We would like to ensure that you are still receiving content that you find useful – please confirm that you would like to continue to receive ILO newsletters.
30 March 2011
The activities of travel agents and tour operators are governed by the EU Package Travel Directive (90/314/EEC). The directive was implemented in Belgium by the Law of February 16 1994, which governs packages and travel contracts.
Articles 12 and 24 of the law provides that a traveller has the right to transfer his or her travel arrangements to a third person on three conditions:
Most air carriers include in their general conditions of carriage a prohibition against ticket transfer. Article 3(1)(3) of Brussels Airlines' conditions of carriage states: "A ticket is not transferable. Only you can use it for the flight."
The difference between these two regimes gave rise to a judgment of the Constitutional Court.
The consumer association Test-Achats brought an action before the Namur Commercial Court, claiming that several provisions of Brussels Airlines' general conditions of carriage were incompatible with Belgium's fair trading legislation. Among other things, Test-Achats claimed that a consumer should enjoy a right of transfer under Article 12 of the law, regardless of whether he or she has concluded a contract with an intermediary (ie, a travel agent or tour operator) or directly with an air carrier. On this basis, the provision in the airline's general conditions of carriage would be invalid, as it provides that each ticket is non-transferable.
The court held that Article 12 applies only to travel agencies and tour operators; therefore, it does not apply to air carriers, which act on their own behalf.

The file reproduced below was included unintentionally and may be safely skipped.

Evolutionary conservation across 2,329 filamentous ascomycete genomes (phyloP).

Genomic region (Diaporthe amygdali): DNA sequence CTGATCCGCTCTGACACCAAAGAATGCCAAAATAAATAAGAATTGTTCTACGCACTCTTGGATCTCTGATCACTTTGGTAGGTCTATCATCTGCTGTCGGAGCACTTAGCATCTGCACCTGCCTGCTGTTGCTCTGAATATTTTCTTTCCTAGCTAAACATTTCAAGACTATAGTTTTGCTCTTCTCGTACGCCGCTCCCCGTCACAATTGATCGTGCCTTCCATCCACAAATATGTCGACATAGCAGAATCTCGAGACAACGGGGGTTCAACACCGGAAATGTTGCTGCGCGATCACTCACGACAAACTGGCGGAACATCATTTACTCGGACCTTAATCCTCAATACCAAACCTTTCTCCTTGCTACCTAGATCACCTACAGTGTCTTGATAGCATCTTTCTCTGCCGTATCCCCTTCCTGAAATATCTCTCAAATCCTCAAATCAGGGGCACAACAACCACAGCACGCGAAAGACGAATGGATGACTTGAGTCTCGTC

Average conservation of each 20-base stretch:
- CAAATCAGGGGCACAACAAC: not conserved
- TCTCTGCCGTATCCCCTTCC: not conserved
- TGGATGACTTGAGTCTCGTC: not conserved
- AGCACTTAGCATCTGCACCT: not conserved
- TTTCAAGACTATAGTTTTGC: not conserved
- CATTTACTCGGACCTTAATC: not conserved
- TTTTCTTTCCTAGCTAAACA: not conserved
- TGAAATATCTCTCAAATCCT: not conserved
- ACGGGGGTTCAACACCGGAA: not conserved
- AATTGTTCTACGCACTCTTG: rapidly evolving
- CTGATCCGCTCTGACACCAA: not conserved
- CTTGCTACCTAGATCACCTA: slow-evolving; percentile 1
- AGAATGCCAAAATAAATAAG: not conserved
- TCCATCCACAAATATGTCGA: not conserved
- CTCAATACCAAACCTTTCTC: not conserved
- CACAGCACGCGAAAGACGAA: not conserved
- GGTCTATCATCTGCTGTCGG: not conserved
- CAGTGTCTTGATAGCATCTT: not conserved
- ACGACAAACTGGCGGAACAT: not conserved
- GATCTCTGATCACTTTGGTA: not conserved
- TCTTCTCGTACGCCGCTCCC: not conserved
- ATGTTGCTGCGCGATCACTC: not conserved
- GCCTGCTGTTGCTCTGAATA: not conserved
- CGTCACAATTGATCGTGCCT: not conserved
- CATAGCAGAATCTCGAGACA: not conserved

Nevertheless, the court referred the question of the law's compatibility with Articles 10 and 11 of the Constitution to the Constitutional Court.
The Constitutional Court had to determine whether the position of travel agents and tour operators, as compared to that of air carriers, was discriminatory, since a consumer who concludes a contract with a travel agent or tour operator enjoys a right of transfer, whereas a consumer who enters into a contract of carriage directly with the air carrier does not.
The court noted that there was differential treatment between air carriers and travel intermediaries. However, it considered the difference to be reasonably justified. The court based its judgment on the fact that contracts variously concluded with air carriers and with travel intermediaries do not have the same object.
When a consumer books air travel through a travel agency, he or she concludes an agreement with an intermediary. The object of the contract is not the ticket, but the intermediary's obligation to book the ticket or to organise travel on the consumer's behalf. However, when the consumer books his or her ticket directly with the air carrier, the object of the contract is the transportation, evidenced by the issuing of the ticket. In the court's view, a consumer who opts for this direct means of booking can be considered to have accepted the general conditions of carriage which, among other things, may include a prohibition against transferring the ticket.
In this respect, Article 3(1)(3) of the airline's general terms and conditions has been validated by the court.
The materials contained on this website are for general information purposes only and are subject to the disclaimer.
ILO is a premium online legal update service for major companies and law firms worldwide. In-house corporate counsel and other users of legal services, as well as law firm partners, qualify for a free subscription.